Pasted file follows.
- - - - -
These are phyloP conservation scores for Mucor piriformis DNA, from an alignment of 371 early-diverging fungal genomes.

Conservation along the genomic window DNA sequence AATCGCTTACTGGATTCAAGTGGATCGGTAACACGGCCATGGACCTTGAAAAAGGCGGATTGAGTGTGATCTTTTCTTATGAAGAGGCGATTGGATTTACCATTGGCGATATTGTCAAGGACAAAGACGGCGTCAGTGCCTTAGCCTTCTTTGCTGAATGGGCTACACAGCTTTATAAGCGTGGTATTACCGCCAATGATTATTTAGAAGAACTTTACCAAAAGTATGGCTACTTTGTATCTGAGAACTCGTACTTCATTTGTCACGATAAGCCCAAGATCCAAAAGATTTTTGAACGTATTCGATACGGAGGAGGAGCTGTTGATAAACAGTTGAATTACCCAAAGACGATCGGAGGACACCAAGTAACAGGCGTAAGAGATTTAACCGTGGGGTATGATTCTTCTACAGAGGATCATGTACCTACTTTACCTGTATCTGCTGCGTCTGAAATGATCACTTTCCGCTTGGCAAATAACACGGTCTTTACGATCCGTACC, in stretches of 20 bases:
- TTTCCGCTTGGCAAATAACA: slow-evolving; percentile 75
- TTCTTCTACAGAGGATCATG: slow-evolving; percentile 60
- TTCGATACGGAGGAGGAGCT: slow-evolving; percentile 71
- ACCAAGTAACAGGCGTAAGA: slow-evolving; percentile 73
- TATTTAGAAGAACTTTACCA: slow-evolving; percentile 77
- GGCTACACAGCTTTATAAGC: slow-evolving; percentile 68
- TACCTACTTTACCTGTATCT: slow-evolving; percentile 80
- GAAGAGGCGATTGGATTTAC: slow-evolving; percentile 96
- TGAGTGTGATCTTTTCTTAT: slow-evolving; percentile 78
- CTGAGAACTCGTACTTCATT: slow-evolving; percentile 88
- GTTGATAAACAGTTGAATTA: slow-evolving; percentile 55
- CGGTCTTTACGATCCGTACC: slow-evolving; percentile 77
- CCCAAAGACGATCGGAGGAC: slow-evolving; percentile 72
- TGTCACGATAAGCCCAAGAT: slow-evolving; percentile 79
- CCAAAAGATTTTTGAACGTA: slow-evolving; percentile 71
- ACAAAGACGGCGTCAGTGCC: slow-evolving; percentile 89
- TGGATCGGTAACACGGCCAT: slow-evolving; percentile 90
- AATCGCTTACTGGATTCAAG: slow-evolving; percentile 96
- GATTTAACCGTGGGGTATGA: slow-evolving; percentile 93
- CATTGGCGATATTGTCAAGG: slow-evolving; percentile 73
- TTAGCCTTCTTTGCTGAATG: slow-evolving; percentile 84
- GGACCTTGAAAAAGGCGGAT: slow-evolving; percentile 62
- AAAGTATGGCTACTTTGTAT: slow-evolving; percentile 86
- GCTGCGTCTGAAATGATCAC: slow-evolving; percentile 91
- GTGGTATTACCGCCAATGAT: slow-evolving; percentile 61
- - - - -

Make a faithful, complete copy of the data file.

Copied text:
These are phyloP conservation scores for Mucor piriformis DNA, from an alignment of 371 early-diverging fungal genomes.

Conservation along the genomic window DNA sequence AATCGCTTACTGGATTCAAGTGGATCGGTAACACGGCCATGGACCTTGAAAAAGGCGGATTGAGTGTGATCTTTTCTTATGAAGAGGCGATTGGATTTACCATTGGCGATATTGTCAAGGACAAAGACGGCGTCAGTGCCTTAGCCTTCTTTGCTGAATGGGCTACACAGCTTTATAAGCGTGGTATTACCGCCAATGATTATTTAGAAGAACTTTACCAAAAGTATGGCTACTTTGTATCTGAGAACTCGTACTTCATTTGTCACGATAAGCCCAAGATCCAAAAGATTTTTGAACGTATTCGATACGGAGGAGGAGCTGTTGATAAACAGTTGAATTACCCAAAGACGATCGGAGGACACCAAGTAACAGGCGTAAGAGATTTAACCGTGGGGTATGATTCTTCTACAGAGGATCATGTACCTACTTTACCTGTATCTGCTGCGTCTGAAATGATCACTTTCCGCTTGGCAAATAACACGGTCTTTACGATCCGTACC, in stretches of 20 bases:
- TTTCCGCTTGGCAAATAACA: slow-evolving; percentile 75
- TTCTTCTACAGAGGATCATG: slow-evolving; percentile 60
- TTCGATACGGAGGAGGAGCT: slow-evolving; percentile 71
- ACCAAGTAACAGGCGTAAGA: slow-evolving; percentile 73
- TATTTAGAAGAACTTTACCA: slow-evolving; percentile 77
- GGCTACACAGCTTTATAAGC: slow-evolving; percentile 68
- TACCTACTTTACCTGTATCT: slow-evolving; percentile 80
- GAAGAGGCGATTGGATTTAC: slow-evolving; percentile 96
- TGAGTGTGATCTTTTCTTAT: slow-evolving; percentile 78
- CTGAGAACTCGTACTTCATT: slow-evolving; percentile 88
- GTTGATAAACAGTTGAATTA: slow-evolving; percentile 55
- CGGTCTTTACGATCCGTACC: slow-evolving; percentile 77
- CCCAAAGACGATCGGAGGAC: slow-evolving; percentile 72
- TGTCACGATAAGCCCAAGAT: slow-evolving; percentile 79
- CCAAAAGATTTTTGAACGTA: slow-evolving; percentile 71
- ACAAAGACGGCGTCAGTGCC: slow-evolving; percentile 89
- TGGATCGGTAACACGGCCAT: slow-evolving; percentile 90
- AATCGCTTACTGGATTCAAG: slow-evolving; percentile 96
- GATTTAACCGTGGGGTATGA: slow-evolving; percentile 93
- CATTGGCGATATTGTCAAGG: slow-evolving; percentile 73
- TTAGCCTTCTTTGCTGAATG: slow-evolving; percentile 84
- GGACCTTGAAAAAGGCGGAT: slow-evolving; percentile 62
- AAAGTATGGCTACTTTGTAT: slow-evolving; percentile 86
- GCTGCGTCTGAAATGATCAC: slow-evolving; percentile 91
- GTGGTATTACCGCCAATGAT: slow-evolving; percentile 61